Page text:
Complex Made Simple

Aramco is profitable, liquid, and flexible in good times and bad

Saudi Aramco is massive but its size doesn’t deter it from having the kind of flexibility it needs to not only survive harsh times but actually thrive even in periods of economic uncertainty such as today’s prevailing conditions

Aramco reported a 30% jump in net income in Q1 2021 rising to $21.7 billion, up from $16.6 bn in Q1 last year New talks of a 1% sale of Aramco shares might see the stake possibly sold directly to a Chinese or Indian entity The main source of instability in oil markets is to be expected to come from within OPEC+

Saudi Aramco is massive but its size doesn’t deter it from having the kind of flexibility it needs to not only survive harsh times but actually thrive even in periods of economic uncertainty such as today’s prevailing conditions.

Profitability on the rise again 

Aramco reported a 30% jump in net income in Q1 2021 rising to $21.7 billion, up from $16.6 bn in the same period last year.

It beat some analysts’ estimates of $17.24 bn and the figure nears the firm’s net income level in Q12019 of $22.2 bn.

The company said free cash flow Q1 2021 was $18.3 bn, up from $15 bn over the same period last year. 

The earnings reflect a dramatically improved climate for oil markets since the first quarter of last year when Aramco reported a 25% fall in net income as it grappled with the initial fallout of the pandemic and cratering global demand.

Aramco is now benefitting from the recovery in oil markets, with international benchmark Brent crude prices roughly double what they were this time last year, and currently hovering around $70, up 30% this year.

Operational flexibility

OPEC+ output reductions and the extra 1 million barrels per day (bpd) voluntarily cut by Saudi Arabia, lowered the Kingdom’s crude oil output to around 8 million bpd in February and March (the lowest level since 2008)

Aramco’s $21.7 bn in net profits for that period exceeded the consolidated net profits from the five major IOCs (ExxonMobil, Chevron, Shell, BP, and Total) which totaled $17.8 bn.

Operational flexibility was evident when Saudi Aramco swiftly cut production from a historical peak of 12.3 million bpd in April 2020 to about 7.5 million bpd in June, within only two months, while other large producers would have taken longer periods to adjust only 200,000 bpd, according to Faisal Faeq, an energy and oil marketing adviser, and formerly with Aramco.

Read: Saudi Aramco upbeat, at least with share prices up, following dividend cut announcement

Read: Aramco attracts FDI, raising $12.4 billion selling oil pipeline stakes- IPO dreams evaporate

Funding capacity 

The company has flagged significant asset sales over the past few months, most recently an announcement by the kingdom’s Crown Prince Mohammed bin Salman in late April to sell 1% of Aramco to a “leading global energy company.”

In mid-April, the company signed a deal to sell a 49% stake in its pipelines to EIG Global Energy Partners, a U.S.-led consortium for $12.4 bn.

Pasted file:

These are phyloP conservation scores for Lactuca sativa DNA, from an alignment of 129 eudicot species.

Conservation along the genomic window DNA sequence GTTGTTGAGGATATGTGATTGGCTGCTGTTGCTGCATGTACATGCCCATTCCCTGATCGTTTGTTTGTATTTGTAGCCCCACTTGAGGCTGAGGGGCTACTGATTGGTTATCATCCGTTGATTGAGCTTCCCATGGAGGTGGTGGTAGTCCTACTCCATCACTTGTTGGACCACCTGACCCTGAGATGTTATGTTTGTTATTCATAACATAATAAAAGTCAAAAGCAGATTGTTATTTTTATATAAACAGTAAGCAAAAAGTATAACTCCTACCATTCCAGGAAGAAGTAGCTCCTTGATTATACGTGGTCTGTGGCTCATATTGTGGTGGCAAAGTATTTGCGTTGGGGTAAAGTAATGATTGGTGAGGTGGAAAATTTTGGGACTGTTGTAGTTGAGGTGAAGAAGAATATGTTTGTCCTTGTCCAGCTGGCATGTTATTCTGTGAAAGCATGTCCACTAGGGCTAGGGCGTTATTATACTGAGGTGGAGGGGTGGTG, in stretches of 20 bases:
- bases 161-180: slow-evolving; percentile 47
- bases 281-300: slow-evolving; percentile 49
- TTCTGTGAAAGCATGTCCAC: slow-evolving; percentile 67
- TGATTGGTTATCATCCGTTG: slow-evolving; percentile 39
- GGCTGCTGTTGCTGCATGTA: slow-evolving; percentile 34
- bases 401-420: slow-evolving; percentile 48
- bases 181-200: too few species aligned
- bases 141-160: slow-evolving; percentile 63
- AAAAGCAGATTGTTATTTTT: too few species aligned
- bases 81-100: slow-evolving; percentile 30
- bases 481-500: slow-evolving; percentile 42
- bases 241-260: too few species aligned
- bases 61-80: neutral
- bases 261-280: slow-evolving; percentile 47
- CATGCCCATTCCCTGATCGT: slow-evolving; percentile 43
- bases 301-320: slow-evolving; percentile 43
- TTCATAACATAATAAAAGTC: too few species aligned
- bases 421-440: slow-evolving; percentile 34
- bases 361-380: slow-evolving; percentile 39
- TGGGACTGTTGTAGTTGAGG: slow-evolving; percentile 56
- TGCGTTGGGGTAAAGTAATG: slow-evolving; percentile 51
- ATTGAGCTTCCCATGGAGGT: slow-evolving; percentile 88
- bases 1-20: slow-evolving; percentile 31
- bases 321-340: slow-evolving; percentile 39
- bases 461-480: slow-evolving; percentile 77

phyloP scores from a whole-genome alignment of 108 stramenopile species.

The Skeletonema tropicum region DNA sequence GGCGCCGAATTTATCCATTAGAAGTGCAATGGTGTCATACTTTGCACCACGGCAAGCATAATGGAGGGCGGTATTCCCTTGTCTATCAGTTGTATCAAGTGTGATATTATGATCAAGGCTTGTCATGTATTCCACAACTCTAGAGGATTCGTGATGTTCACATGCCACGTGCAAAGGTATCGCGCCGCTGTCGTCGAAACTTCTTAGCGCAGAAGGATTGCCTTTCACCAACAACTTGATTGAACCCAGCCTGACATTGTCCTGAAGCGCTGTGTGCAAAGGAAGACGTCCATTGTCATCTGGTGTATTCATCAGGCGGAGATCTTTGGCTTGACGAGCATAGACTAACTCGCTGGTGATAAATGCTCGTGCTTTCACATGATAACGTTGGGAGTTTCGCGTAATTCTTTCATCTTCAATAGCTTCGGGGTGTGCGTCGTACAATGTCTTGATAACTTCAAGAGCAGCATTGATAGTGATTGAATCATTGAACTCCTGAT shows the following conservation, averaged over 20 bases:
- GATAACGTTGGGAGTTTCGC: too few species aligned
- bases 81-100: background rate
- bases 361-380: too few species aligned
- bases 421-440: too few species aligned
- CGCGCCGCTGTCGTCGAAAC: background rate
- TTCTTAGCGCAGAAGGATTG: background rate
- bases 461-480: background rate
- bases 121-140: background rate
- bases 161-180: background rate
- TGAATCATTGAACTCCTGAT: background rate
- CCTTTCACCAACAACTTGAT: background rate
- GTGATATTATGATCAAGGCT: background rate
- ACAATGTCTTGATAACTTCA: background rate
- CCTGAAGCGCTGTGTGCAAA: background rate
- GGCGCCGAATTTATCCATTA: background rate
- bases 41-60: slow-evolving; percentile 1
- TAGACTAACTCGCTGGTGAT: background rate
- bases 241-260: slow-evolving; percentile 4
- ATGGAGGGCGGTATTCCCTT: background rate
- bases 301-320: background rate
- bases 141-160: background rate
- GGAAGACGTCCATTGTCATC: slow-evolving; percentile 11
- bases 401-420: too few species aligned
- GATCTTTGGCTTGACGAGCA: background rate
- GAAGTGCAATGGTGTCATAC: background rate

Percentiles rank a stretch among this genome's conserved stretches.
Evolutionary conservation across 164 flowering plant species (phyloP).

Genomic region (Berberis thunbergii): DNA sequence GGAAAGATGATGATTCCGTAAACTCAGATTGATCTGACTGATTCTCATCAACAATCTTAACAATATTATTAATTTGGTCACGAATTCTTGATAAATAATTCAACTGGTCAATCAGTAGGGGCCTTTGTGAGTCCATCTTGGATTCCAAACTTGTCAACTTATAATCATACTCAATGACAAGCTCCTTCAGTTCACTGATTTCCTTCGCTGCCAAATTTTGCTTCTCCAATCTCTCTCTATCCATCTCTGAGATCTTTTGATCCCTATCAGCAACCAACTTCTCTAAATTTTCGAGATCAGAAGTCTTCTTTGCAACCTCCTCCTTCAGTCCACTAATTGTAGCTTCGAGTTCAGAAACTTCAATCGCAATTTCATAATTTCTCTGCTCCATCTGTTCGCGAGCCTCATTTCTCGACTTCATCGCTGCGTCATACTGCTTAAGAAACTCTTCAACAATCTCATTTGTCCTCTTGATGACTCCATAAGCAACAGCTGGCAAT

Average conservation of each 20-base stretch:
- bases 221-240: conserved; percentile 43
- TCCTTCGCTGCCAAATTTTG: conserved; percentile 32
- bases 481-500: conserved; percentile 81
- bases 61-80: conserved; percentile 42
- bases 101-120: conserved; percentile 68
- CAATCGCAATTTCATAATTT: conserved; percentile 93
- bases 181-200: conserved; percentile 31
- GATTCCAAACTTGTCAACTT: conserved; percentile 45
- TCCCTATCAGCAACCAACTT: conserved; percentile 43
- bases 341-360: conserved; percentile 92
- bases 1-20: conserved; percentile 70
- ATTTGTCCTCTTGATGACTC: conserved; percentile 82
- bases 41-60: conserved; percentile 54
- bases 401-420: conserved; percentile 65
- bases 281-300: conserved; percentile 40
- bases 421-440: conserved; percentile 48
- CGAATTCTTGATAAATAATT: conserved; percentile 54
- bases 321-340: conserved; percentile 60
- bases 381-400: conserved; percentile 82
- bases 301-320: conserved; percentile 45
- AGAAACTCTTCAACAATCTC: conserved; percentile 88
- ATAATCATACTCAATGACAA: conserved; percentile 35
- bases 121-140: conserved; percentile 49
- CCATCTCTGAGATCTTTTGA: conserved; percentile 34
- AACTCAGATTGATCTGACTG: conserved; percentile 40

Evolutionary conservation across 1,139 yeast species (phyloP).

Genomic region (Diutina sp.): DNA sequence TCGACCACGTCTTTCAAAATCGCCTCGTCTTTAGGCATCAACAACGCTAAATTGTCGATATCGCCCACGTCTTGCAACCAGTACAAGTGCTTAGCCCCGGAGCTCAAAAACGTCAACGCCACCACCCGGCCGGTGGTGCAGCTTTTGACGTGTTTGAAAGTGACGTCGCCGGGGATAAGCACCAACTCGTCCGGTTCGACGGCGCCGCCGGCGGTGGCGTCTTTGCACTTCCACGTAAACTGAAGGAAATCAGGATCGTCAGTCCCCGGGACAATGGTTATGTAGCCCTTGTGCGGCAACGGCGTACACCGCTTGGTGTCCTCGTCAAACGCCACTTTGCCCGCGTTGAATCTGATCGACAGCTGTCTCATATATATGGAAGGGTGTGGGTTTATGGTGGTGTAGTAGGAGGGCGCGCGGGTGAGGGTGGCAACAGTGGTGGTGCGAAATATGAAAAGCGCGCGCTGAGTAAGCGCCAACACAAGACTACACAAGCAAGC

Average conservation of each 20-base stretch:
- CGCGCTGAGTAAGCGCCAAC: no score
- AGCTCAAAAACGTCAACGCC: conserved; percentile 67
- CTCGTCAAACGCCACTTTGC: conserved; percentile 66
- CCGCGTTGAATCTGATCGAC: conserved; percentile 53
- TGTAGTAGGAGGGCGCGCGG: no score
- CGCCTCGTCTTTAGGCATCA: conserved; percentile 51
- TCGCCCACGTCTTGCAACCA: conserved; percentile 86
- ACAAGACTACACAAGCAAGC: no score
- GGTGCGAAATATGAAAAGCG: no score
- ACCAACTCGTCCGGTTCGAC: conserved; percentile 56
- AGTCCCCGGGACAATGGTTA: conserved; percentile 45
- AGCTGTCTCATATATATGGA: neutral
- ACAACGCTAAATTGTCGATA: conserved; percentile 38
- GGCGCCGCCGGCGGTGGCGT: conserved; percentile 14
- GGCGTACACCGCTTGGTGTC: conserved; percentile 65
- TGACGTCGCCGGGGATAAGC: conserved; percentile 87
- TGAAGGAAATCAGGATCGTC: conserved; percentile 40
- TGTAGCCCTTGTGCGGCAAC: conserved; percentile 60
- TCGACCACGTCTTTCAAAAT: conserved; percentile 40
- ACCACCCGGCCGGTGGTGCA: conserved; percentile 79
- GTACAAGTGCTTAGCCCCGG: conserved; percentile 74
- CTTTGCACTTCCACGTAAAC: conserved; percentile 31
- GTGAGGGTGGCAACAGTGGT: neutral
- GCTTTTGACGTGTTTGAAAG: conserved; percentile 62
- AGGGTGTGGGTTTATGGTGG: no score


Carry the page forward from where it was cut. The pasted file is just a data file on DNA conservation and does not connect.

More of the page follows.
Also, the new Shareek initiative will enable the state-backed oil giant and Saudi petrochemicals firm SABIC, among other large domestic companies, to lead investments into the Saudi private sector worth $1.3 trillion) by 2030, by reducing dividends paid to the government. 

Being over 98% owner of Aramco shares following a 2019 partial IPO of 1.5% of the company on local stock exchange Tadawul, the Saudi government is the biggest earner of a $75 bn annual dividend pledge by Aramco.

 Now, new talks of a 1% sale of Aramco shares might see the stake possibly sold directly to a Chinese or Indian entity.

What else is needed for Aramco?

For Aramco’s results to continue to improve in the future, the company will need oil market fundamentals to improve. Overall global oil demand is projected to grow in the coming years, but the negative repercussions of the EU’s Green Deal, Biden’s Green Deal, and energy transition strategies will undoubtedly impact the oil market.

Also, the main source of instability in oil markets is to be expected to come from within OPEC+. Two of the major producers within this new oil cartel (Russia, UAE) are vying for increased market share, while others are suffering from the burden of production cuts.

OPEC production

In a monthly report, OPEC said demand will rise by 5.95 million barrels per day (bpd) this year, or 6.6%. The forecast was unchanged from last month.

The report’s optimism comes even as it warns of “significant uncertainties,” mainly around the pandemic, and as concern about India weighs on oil prices.  

In the report, OPEC cut its oil demand forecast for the second quarter by 300,000 bpd and raised its estimate for the third quarter by 150,000 bpd and by 290,000 bpd for the last three months of 2021.

A May increase of 600,000 bpd was agreed from the OPEC+ coalition.

OPEC’s crude oil production is estimated to have increased to a three-month high of 24.96 million barrels per day (bpd) in April, thanks to a major jump in Iran’s output, the latest survey by Argus showed.

Iran is exempted from the OPEC+ cuts, is estimated to have pumped 2.35 million bpd in April.